Wednesday, October 21, 2009

"Cause I'm a Wanderer..."

It happened three weeks ago. I was startled awake by the click of the front door closing. Looking back, I am astonished that a sound so slight and innocuous would awaken me from a sound sleep.

“Did you hear that?” I asked Dan.

What we both heard next were very light footsteps on the front porch.

“It’s just the cats,” Dan said.

“Are you sure?” I asked?

“Mm, hm.”

I lay restless for ten minutes, straining my ears, lifting my head at every sound. I was uneasy, itchy, anxious.

Finally, I got out of bed and headed directly to my mother’s room with no real, conscious intention of doing so. Her bed was empty.

“Dan, my mother isn’t up here!” I said, as I flew down the stairs and called for her in increasing decibels. Nothing.

Our house sits on a small dead-end road that intersects with a much larger street. I threw on my slippers and raced to the end of it. At 5:00a, the sky was as dark as night. The streetlights illuminated the intersecting road in florescent shadows. My head snapped right and left. No mother.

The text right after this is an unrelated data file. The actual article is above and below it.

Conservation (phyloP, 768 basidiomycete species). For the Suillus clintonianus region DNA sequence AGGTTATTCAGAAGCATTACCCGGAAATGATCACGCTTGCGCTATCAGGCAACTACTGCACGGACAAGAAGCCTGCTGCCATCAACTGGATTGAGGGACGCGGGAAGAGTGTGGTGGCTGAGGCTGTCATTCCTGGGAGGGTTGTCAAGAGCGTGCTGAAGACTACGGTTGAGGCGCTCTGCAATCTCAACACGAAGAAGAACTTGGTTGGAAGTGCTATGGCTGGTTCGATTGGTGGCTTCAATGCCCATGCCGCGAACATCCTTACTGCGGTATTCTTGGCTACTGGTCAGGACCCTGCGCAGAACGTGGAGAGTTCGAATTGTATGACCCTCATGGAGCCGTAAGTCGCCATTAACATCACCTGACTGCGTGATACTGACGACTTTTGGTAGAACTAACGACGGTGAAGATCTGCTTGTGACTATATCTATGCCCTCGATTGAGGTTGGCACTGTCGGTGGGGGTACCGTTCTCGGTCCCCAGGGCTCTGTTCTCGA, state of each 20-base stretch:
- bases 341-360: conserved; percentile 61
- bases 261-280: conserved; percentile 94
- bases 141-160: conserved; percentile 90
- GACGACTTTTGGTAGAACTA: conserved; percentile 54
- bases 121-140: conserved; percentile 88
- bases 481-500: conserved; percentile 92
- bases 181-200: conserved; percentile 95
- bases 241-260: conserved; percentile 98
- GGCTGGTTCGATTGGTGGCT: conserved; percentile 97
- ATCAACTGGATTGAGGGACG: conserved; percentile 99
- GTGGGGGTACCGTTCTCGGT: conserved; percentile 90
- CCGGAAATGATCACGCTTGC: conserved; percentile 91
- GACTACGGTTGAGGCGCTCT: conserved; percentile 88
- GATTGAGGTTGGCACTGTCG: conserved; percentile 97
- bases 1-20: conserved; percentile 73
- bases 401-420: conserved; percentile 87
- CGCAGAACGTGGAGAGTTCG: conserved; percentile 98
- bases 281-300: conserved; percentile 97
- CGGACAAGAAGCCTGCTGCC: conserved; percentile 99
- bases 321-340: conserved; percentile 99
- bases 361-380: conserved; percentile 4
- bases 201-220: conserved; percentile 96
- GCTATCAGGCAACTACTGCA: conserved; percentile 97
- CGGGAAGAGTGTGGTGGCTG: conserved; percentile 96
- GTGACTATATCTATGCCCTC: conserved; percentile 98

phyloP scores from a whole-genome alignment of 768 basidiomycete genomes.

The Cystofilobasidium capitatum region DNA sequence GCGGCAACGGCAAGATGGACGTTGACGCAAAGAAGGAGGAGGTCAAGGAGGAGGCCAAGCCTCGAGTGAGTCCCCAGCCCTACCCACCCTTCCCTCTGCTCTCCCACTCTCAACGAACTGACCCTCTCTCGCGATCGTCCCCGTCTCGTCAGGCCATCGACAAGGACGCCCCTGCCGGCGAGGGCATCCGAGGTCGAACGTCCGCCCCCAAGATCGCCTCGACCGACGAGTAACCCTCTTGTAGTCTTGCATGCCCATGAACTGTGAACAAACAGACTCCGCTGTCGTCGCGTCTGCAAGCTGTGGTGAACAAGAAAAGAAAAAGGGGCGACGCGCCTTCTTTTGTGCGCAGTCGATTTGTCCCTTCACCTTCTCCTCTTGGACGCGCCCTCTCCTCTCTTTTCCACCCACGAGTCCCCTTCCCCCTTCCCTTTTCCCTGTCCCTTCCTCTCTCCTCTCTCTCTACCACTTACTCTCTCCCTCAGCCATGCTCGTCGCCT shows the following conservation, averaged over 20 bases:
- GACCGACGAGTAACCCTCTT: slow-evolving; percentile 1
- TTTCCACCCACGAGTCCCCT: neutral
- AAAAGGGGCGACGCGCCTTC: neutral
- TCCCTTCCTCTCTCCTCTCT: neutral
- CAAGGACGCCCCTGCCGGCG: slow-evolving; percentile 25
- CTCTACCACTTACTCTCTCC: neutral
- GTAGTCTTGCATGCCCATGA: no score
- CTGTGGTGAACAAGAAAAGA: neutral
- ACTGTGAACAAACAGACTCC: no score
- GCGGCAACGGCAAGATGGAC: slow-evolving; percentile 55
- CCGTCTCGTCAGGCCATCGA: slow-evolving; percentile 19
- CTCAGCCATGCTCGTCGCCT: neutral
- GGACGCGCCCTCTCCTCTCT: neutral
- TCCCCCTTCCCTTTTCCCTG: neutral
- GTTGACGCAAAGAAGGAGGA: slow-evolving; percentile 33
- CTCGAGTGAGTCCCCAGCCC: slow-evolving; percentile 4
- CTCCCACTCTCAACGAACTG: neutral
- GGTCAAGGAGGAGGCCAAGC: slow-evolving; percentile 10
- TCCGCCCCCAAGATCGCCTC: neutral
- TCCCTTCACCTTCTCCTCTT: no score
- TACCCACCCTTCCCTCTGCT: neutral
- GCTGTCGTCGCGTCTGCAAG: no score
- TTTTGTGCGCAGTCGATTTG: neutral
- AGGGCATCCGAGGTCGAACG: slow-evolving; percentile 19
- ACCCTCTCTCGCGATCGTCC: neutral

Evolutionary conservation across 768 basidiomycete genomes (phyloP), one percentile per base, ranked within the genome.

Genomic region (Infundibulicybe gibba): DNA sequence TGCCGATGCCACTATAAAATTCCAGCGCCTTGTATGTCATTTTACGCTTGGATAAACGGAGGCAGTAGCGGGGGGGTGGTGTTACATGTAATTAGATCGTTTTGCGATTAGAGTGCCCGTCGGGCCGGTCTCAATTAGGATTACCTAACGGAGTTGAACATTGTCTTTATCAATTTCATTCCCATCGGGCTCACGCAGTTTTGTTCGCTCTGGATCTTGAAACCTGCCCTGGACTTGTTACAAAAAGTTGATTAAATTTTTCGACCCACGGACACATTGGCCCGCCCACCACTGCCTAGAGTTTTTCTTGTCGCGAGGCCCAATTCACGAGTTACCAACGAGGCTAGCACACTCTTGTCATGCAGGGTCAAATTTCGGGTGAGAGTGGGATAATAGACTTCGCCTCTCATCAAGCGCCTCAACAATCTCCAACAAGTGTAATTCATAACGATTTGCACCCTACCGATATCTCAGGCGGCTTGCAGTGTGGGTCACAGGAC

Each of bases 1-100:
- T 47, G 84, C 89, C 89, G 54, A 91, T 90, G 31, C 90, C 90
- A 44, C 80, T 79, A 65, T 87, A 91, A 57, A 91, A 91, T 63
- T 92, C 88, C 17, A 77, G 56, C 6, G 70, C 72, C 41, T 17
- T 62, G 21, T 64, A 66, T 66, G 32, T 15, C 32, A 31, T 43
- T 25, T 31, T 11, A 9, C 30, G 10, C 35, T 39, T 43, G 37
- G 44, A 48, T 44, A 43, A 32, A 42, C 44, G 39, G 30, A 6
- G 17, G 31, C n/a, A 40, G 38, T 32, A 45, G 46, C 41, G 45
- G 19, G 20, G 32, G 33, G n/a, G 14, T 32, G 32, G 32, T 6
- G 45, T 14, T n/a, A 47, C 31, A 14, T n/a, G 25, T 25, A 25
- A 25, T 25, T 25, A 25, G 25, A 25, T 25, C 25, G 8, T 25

Back at the house I did a much more thorough search while Dan was getting dressed. I saw that my mother’s pocketbook was gone. One of her pouty-lipped Styrofoam busts was devoid of its wig.

“Did you check the basement bathroom?” Dan said.

“No, but I don’t think she’d go down there.”

“Let’s check anyway.”

Nothing. No mother. And no feelings. I was empty of emotion. My heart was banging, but for all intents and purposes I was lifeless. My mind was racing but my blood ran still.

I found her at 5:25a as she was just stepping onto someone’s porch, her hand reaching for the doorbell.

“Ma!” I called.

She turned as if in slow motion.

“Oh Lisa!” she said. “There you are.”